Out Of Sight, But Not Out Of Mind – Ensuring Retention of Workforce In Remote Locations

For any business, big or small, the staff is the pillar that holds it together. Many a times, it is these members who carry out the toughest of tasks. Think about the miners and factory workers who are faced with many-a-risk in their daily jobs. There are other industries, too, where the people have to work in remote areas and unfavourable weather conditions. It takes a robust system of policies and planning to be able to manage these workforces effectively, taking special care of factors such as safety and other basic needs.

Weather conditions

Several areas where industries operate have extreme weather conditions, either cold, hot, dry or humid. Workers that are repeatedly exposed to these are prone to falling sick or being stressed, both of which will affect not just their wellbeing, but their productivity, too. Such places require extra attention as the workforce needs to have a comfortable environment in order to be able to carry out their daily duties. Therefore, organisations need to make sure they are equipped with temperature/humidity control, enough to ensure the workers’ health is not affected by the environmental conditions.

It would also help to have the right tools in place for climates that are bound to interrupt work process if not dealt with. This is especially true for industries which require work to be carried out outdoors. These situations can be dealt with by proofing machinery and transportation for several weather conditions such as rain and snow, since operating surfaces will most likely be affected. The right signs and warnings should also be put around so that people are vigilant and move around with caution, especially in danger-prone areas.

Location-based amenities

Hiring talent in remote areas is useful to businesses as it helps with cutting costs. The employees who are physically present at a location will get a better understanding of the area and its people.

According to a study by OwlLabs, 56% of companies allow remote work, “hybrid companies,” or are a fully remote company. Thus having them on board will be an advantage for a business that it based elsewhere but needs insight into, or manpower in, these remote areas. However, securing these employees is a task, and once secured, retaining them is difficult too.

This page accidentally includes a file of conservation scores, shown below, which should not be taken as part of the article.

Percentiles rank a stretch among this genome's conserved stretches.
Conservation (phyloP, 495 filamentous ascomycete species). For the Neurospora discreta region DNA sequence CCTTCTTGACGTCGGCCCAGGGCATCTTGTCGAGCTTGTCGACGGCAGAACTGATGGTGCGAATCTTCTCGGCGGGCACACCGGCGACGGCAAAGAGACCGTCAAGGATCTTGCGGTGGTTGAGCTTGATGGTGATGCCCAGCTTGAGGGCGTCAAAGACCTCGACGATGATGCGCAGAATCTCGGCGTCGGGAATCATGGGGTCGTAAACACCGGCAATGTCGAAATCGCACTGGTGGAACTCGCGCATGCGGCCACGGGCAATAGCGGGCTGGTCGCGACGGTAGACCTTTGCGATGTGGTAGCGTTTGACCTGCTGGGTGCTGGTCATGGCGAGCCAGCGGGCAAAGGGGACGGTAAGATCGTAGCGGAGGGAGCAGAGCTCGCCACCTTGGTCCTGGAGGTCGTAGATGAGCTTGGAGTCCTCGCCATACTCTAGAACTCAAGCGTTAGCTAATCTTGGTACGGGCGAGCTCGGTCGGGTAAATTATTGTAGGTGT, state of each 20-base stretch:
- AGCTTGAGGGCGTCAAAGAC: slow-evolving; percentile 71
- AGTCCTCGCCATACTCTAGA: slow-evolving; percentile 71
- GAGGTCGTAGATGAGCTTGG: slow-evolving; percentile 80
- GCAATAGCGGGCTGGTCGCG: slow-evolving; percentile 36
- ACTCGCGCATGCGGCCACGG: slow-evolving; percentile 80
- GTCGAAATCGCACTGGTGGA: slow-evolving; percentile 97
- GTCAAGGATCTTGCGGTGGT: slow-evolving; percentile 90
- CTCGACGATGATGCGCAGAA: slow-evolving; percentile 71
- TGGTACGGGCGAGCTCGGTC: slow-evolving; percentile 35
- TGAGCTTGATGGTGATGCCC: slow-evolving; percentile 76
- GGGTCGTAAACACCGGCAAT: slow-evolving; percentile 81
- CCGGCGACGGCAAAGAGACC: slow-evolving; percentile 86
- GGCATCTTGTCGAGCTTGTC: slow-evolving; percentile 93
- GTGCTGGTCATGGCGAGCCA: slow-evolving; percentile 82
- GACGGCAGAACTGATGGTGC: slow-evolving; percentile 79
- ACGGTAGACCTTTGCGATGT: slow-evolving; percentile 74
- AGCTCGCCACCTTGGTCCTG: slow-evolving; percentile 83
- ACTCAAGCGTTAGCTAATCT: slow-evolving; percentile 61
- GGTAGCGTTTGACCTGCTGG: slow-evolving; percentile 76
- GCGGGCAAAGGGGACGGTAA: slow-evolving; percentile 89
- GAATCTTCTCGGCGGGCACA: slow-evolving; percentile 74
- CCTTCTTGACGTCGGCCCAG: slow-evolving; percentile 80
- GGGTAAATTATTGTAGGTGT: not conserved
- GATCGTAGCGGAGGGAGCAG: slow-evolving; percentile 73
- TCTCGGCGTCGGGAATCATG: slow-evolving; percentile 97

This can majorly be attributed to the fact that many remote locations lack facilities and adequate benefits such as housing, healthcare, education and childcare. Due to this lack of facilities, employees move out of these areas to other areas that have these facilities within their reach.

Additionally, it is good to keep the workplace equipped with food and water supplies. This is especially helpful when either the weather or the location doesn’t permit workers to go home or elsewhere to get their food.

Employee incentives

When conditions at the workplace take a turn for the worse, it is a good practice to let staff work from their homes till things settle down. This is a good practice to enforce, instead of having employees make an uncomfortable commute to a potentially unproductive (and sometimes even dangerous) work environment. Employees should also be offered flexible work options to rest and recuperate, in order to maintain productivity.

It is a good practice to conduct periodic skill-enhancement sessions as well as community building sessions, so that the workforce is up to speed with the latest in the industry as well as familiarised with colleagues. Having these sessions will also give them a sense of the organisations investment in their growth and development. This, therefore, helps them stay with the company, as opposed to looking for different jobs based on better pay. According to a report by HireRight, employee training programs saw the biggest jump in 2018 with 53 percent of organisations planning to invest in them as opposed to the 24 percent in 2017. Overall, increasing the efficiency of HR processes was the most important initiative (57 percent), followed by creating a positive corporate culture (54 percent), and maximising employee engagement (53 percent).

If an employee has been transferred to a remote area, organisation should always have someone to help them acclimatise before joining the workforce. This enables a smooth transition for the new employee and a feeling of inclusiveness at the new company. Remote locations have varying needs, and companies need to plan accordingly. This, when coupled with severe weather conditions could majorly affect whether someone stays on with them or not. Therefore, companies with employees operating out of remote locations/tumultuous weather conditions need to take special care of these basic needs for their workforce to continue with them in the long run.

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